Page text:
Giving evidence at the phone-hacking trial, the 46-year-old said the couple had an affair that started in 1998, but was not “continual” and there were long periods where they were just close friends.
The Old Bailey has previously heard that Brooks and Coulson had several “periods of intimacy” during their time working together.
Coulson followed Brooks as editor of the now-defunct Sunday tabloid between 2003 and 2007, and before that was appointed in 2000 as her deputy.
He told the court that the pair first got to know each other in 1996 when a friend of his had died, and then became professional colleagues in 1998 when Brooks was made deputy editor of The Sun.
Asked about their personal relationship, the former Downing Street spin doctor said: “There was an affair that started in 1998. It ended quite soon after but it did re-start, as the court has heard.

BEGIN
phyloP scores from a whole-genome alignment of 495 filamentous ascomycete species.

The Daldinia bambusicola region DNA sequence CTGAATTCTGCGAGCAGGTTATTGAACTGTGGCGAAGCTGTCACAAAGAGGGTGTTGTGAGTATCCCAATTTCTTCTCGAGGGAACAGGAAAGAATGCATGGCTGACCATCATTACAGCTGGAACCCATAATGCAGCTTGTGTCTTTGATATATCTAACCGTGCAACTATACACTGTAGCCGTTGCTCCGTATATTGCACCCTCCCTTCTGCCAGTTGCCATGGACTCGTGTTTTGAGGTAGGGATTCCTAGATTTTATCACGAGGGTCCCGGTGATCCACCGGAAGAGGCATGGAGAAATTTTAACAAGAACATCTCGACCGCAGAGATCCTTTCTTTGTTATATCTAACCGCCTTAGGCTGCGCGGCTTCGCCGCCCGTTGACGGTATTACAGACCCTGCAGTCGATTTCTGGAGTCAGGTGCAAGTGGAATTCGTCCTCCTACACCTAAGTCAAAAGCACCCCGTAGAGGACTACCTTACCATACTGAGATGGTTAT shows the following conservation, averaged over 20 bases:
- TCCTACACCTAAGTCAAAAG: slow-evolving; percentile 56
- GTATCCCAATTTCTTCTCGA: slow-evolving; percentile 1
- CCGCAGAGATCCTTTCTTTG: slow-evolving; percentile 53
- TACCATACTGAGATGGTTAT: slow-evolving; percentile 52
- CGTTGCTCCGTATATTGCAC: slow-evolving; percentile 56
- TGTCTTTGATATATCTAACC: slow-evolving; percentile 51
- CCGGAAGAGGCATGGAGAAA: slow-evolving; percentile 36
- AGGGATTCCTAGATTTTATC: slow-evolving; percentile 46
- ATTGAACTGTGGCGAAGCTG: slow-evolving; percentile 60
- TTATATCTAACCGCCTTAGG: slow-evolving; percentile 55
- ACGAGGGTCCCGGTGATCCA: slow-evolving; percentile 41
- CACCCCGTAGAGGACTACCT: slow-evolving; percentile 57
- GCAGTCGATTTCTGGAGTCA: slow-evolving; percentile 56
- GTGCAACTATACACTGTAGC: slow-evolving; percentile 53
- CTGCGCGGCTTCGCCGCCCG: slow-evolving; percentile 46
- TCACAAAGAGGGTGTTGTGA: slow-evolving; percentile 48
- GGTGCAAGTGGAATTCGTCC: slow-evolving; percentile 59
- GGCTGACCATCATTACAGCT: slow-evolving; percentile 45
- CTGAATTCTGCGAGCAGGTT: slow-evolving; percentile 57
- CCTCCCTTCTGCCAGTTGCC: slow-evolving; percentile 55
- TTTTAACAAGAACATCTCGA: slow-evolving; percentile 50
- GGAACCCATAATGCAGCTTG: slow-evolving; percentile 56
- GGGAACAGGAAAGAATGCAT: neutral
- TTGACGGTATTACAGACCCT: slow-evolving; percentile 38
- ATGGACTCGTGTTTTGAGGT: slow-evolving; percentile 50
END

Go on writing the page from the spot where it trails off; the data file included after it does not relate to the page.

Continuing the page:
“What I want to say is that it was not by any means continual. There were very long periods - very long periods - where the relationship was what it should have been,” saying they were just close friends and colleagues.
“But I don’t want to minimise it or excuse it. It was wrong and it shouldn’t have happened and I take my full share of responsibility for the pain it has caused other people, not least my wife.”
Both Brooks and Coulson are accused of conspiring to hack phones and separate charges of conspiracy to commit misconduct in public office.
Coulson’s lawyer Timothy Langdale QC questioned him on how the affair affected their working relationship.
Coulson agreed he would exchange confidences with Brooks in a way he would not normally do with an editor.